Three Speed Mania follower Basil S. purchased this Raleigh Superbe at the Brantford show this summer. He is in the process of restoring the bike and has sent some “before” photos. Progress photos and hopefully some text from Basil will follow. I’m posting this using a PC so I’m not sure how to rotate the photos.
BELOW ARE SOME “AFTER” SHOTS ALONG SIDE HIS GIRLFRIENDS 1974 LADIES SUPERBE.
I guess I should backtrack. I think your blog is very informative, and I was a little miffed at the VW comments and “boring” remarks you received and subsequently posted, so I thought I’d send you some fresh meat…Thanks for posting my pictures. If you want MORE, I got at least three Eaton’s gliders that will be rainy day projects. A 1970 and a 74 small frame mens, and a ladies early seventies with a white brooks matress saddle. I love the gliders, because the chrome “Raleigh” fenders, and superbe block pedals came on these models. I wish they had “endrick” rims, though…
I think I’m done with this one for now. I’ll revisit it when time and parts permit. I haven’t had a coaster bike since I was 7 years old but I quite like it’s simplicity. It’s called a Bitsa because it’s Bits of this and Bits of that…
Last post on this one until I find a 28″ front wheel. I’ll probably add a front caliper brake as well (recommended). The saddle is a well worn and broken in leather, Japanese Speedic. Total cost of this project is about $60.00 Canadian so about $45.00 U.S. Please ignore the rabid cat in the background.
Taking the advice of another vintage bicycle enthusiast, I’ve added a front caliper brake to this project. It’s an old Raleigh brake with an old CCM lever. Not pretty but at least the bike stops!
I can’t leave this one alone. I managed to find an old clean 28″ rim that would accomodate caliper brakes from George at Parts Unknown. Another George at Parkdale Bicycles had a tire that would fit . So for now the bike is complete. I had no idea how confusing tire sizes could be. Most of my bikes are British 3 speeds and take the standard 26″ tire. This rim was marked 28 x 1 1/2 ” Canadian size.
I had the bike out on Sunday for a good ride around the city and quite liked it…
This bike belongs to a friend at work. He bought a house last year and the bike was left behind in the garage. It looked to be in a sorry state. After disassembly and a good clean it appears that the bike has spent most of it’s life unridden.. Originally equipped with a Shimano 333 hub I plan to replace with a Sturmey Archer rear wheel. I’ve posted about these bikes before.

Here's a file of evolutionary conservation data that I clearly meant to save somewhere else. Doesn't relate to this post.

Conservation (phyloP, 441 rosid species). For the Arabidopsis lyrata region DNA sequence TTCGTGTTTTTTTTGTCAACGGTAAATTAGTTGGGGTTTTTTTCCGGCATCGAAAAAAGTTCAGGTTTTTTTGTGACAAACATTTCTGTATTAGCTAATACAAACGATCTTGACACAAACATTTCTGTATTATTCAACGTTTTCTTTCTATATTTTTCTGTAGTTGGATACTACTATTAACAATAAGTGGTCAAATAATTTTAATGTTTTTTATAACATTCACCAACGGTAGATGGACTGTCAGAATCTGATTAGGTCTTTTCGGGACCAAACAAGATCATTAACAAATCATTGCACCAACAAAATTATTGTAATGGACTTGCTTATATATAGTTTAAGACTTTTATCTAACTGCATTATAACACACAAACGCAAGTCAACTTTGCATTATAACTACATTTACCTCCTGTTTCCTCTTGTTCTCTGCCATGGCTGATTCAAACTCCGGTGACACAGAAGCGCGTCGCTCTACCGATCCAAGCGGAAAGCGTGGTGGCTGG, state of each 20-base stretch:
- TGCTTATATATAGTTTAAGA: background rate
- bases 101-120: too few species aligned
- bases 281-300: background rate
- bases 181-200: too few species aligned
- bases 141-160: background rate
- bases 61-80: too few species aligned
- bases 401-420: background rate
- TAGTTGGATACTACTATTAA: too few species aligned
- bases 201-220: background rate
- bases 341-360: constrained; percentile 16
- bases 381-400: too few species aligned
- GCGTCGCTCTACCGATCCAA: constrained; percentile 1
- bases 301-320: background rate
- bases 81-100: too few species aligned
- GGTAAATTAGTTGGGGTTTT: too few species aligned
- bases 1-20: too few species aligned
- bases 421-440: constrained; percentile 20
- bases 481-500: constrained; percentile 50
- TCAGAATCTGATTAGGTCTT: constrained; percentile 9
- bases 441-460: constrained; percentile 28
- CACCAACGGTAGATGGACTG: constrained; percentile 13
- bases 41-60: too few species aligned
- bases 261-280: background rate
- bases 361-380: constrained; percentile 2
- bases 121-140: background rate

A strange CCM/Supercycle hybrid.
After dis assembly it became clear that this was a very low mileage bicycle and had spent most of it’s 40 yeras stashed in a gararge. I decided to leave the Shimano 333 hub on the bike to preserve it’s originality. Other than time, the only costs on this one was $40.00. two new tires and a chain. The photos don’t capture the true colour.
Three Speed Mania has managed to attract a Cyber-Bully! Albert M., a Ham radio operator from Pennsylvania is unhappy with the current format of Three Speed Mania and would like me to post reader’s submissions, which I often do. Albert M. started following this blog in April of this year. His first comment was in regard to a photo of a customized VW.
Albert M. writes:
“It’s best that you keep to bicycles. Also as one who has worked for VW dealerships in the 1960’s and is very familiar with VW Bugs, I can say with some authority that the jerk who modified the car’s suspension has created a death-trap vehicle. Again stay with bikes. “
He was a little aggressive but I encourage discussion and approved the comment.
Last week I received this comment and dismissed it as I thought it was spam.
“Your site is very boring! You present the same sort of crap over and over again. Is it beyond your your intellectual capacity to figure out that you should accept submissions from other 3-speed devotees?”
This morning I received another negative and aggressive comment and decided to do some digging.
Your site is getting to be extremely boring. You present the same sort of 3-speeds over and over. Have considered asking for submissions or would this threaten your adolescent ego? Al
I’m not sure what his angle is but he’s certainly not going about it the right way. There’s no need for a man in his 70’s to be so mein.
I thought I’d document this 1974 Raleigh built Eatons Glider before I do any work. It appears to be a very original bike with minimal use over the last 42 years. It’s a good reference for cable routing and placement of the cable retainers. The tires are the original Canadian made Dunlops and the shifter was mounted in a flattened position. The work will be basic, repacking the bearings, replacing the tires and brake pads and general adjustments. It will be going to a former student who had her bike stolen last month….
A page from the 1975 Eatons catalogue.
Using the inflation calculator, $89.99 converts to $395.00 today.
Final post on this one.
I did re route the gear cable through a fulcrum stop and pulley (Fulcrum courtesy of George at Parts Unknown at the foot of Fraser Ave here in Toronto).
Restored the original fenders and chain guard and pushed the saddle bags back a bit as they were interfering with both the indicator chain and the back of my foot as I peddled…
Someone at work gave me this old Raleigh frame and I thought I’d put a quick 3 speed Path Racer together from some spare parts i have in the shed. I stopped in to see George at Parts Unknown yesterday for a new (vintage) Raleigh crank set
and spotted an interesting coaster brake wheel that I bought. I can’t find too much info on the Bayliss Wiley company but it would suggest the wheel is quite old.The bike is coming along and I just need a few things to finish it off. The hub has a nice metal oil port as well. he front wheel is a 26″ SA rim but may swap out for a 28″ if I find one.